All players and coaches are employees of the league and are paid by the league. League runs and manages insurance for all teams and players. Potential owners are screened and scrutinized prior to being let in.
Owners are responsible for their arena rent, marketing, etc.
Higher upfront costs for owners (for employee and insurance pay) but the league is stable. No folding, no replacement, players and coaches ALWAYS GET PAID and have insurance. Fans can go to a game confident that there's no replacement team or replacement players and that the game will happen as scheduled. If for some reason any owners fall into financial troubles the league pays all the bills for the rest of the season.[/quote]
Is this funded through league dues? I would think and it keeps "hobby owners" from defaulting on this. Now can this be modified to work with smaller teams. I think the major problem is the insurance and pay. What do any of these league provide for their teams. promotion of league in market cities? No. Footballs ? No Uniforms? No. What do these league provide for the teams except an account number to send money to? I see this as the best model, possibly modified for the smaller market. Teams incur all costs, even paying Officials, and these leagues just give them some letters to say who they represent, but again have to pay dues and all costs. Thats what seems wrong. League owners pay for what? except their own salaries and few cronies? What do league Officals actually do? Just seems teams pay alot in terms of dues and still have to pay for everything and leagues give nothing in terms of support.
I think the best option is smaller regional leagues during the regular season and then the champions of those meeting in the playoffs. Teams would only be admitted after qualified owners with investors were vetted. Teams paying in advance of the season for player pay to be distributed by the league. League shares marketing plan and how to get sponsors. Keys to success at this level are marketing, marketing, and more marketing. League must have a highly motivated marketing guru in charge. The more the league gets involved in bringing new teams up to speed on doing things right, the more success teams, and thereby the league, will have. Costs have to be kept down though. Most teams lose money hand over fist, keeping costs way down on only the essentials is the only way for a minor league sport like this to survive and flourish.[/quote]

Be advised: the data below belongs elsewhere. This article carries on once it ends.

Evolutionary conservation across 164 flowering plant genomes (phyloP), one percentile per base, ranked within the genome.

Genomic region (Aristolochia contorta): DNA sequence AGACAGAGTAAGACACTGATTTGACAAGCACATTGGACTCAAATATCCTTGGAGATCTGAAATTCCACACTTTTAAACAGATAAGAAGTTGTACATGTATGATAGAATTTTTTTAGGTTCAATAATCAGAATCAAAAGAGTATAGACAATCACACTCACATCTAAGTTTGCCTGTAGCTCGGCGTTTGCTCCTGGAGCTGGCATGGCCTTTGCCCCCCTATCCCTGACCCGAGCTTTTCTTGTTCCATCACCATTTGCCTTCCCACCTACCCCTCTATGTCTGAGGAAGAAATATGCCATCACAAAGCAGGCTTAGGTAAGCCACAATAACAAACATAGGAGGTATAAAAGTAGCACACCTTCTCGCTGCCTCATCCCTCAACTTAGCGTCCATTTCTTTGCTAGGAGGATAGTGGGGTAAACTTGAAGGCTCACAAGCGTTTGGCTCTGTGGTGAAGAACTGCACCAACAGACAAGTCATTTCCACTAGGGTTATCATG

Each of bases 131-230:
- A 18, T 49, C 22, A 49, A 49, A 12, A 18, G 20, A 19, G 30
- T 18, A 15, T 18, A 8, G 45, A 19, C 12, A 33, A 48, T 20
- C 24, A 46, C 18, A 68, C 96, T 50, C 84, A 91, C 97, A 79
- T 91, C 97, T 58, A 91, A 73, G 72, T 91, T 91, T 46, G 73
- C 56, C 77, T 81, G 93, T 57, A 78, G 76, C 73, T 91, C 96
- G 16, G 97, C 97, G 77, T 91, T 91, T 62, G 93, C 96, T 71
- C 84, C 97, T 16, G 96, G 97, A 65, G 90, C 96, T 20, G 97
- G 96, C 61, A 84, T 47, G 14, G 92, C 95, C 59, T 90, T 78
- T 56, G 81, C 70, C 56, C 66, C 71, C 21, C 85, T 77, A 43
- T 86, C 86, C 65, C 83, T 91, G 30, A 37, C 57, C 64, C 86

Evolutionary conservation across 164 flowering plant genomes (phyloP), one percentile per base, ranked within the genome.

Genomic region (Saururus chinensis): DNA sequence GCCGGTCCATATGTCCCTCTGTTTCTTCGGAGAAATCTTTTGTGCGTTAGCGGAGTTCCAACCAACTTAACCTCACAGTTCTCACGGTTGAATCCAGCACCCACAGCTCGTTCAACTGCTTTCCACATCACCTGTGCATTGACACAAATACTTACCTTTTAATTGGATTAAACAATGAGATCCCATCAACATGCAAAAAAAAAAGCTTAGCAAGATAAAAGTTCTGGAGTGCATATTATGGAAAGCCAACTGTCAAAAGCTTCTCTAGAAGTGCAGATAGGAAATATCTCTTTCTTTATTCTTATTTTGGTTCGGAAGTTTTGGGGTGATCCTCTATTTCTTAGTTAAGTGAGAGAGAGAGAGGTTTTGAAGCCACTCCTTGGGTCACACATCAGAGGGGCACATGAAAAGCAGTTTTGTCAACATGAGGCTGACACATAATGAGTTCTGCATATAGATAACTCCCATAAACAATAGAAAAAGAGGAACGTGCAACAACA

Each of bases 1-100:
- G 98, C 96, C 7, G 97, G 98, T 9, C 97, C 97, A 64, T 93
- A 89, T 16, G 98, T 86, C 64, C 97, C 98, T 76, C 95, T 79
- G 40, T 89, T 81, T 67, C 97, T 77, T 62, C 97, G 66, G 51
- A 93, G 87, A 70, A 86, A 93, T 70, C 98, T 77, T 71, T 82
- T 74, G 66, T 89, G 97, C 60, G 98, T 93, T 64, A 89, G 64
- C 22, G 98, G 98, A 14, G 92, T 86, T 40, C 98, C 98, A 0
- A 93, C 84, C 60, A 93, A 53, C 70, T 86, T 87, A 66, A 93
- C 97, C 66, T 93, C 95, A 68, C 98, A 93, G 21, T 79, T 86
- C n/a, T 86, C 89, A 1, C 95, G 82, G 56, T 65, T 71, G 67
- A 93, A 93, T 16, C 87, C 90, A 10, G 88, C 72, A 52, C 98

Yes time again to bring up that indoor football needs an NCAA type governing organization with most of what league offices do now to run the shows, including insurance, payrolls, etc. If you took the approximate number of teams for 2012, 50 my guess, costs overall could be reduced by the higher numbers, better deals on insurance, etc. could be found.
But not ever going to happen as leagues will continue to do battle off the field, instead of cooperating.
From what I understand the teams pay the money upfront. Like I said, high costs in the beginning but then the whole season owners don't have to worry about paying those salaries or insurance. Then you wouldn't have owners that think ticket receipts will cover payroll.
The league provides the rules and manages the officials. The league provides the footballs. The league secures agreements for uniforms, media coverage, sponsorships. The league handles emergency situations. The league manages all the salaries, payroll for teams, transactions, trades, attendance, stats, workers comp, etc etc.
And as for a league office filled with cronies padding salaries, the current AFL office is the commissioner and only 9 employees (http://www.arenafootball.com/content/office-staff).
I never said it was perfect, but it beats all the current and past indoor league models.
NO teams folding midseason
NO replacement teams or players
NO travel teams
NO unpaid players or coaches, and they get paid what they were told they would be paid (unlike IFL)
Entire schedule played
NO one without insurance
NO fly by night owners or scam artists, they don't even get in the door.
I don't know the details of the costs (I'm sure it could be adjusted appropriately) but it seems that single entity league model is the way to go. And while it may prevent some markets from getting in, it will also keep the probably underfunded from the get go teams from sinking in season.
This was small compared to the original AFL as they had teams losing upwards of $4 mil per year. Near the end losing $2 mil was a good year. The current AFL teams need to budget over $2 mil to compete and more to be a contender.
I think a single entity model for indoor football could not come close to withstanding the egos involved.
I keep thinking the regional model is logical... but in practice, the flaw is obvious. There is no region where the competition is limited, the markets are similar, and the venues are updated. Regional models only serve to weed out the bad markets for the national models that, because they aren't regional, fail of their own accord.
I apologize for a lack of a positive answer. It's very hard to find one.
I did get the opportunity to see the new AIFA model this morning via their 2012 Team Information Package. It's a joke and way too much to post on here. I am not sure what planet Morris is living on, but it isn't planet Earth.
Hey, REVX, we all know that Depaul dude is a real idiot, but I dont recall him ever running an indoor league. Please correct me if I am wrong.
Also, looks like you are missing about 10 other names that should be on that list, but not depaul. Let's be honest and fair.
And that's the TRUTH.
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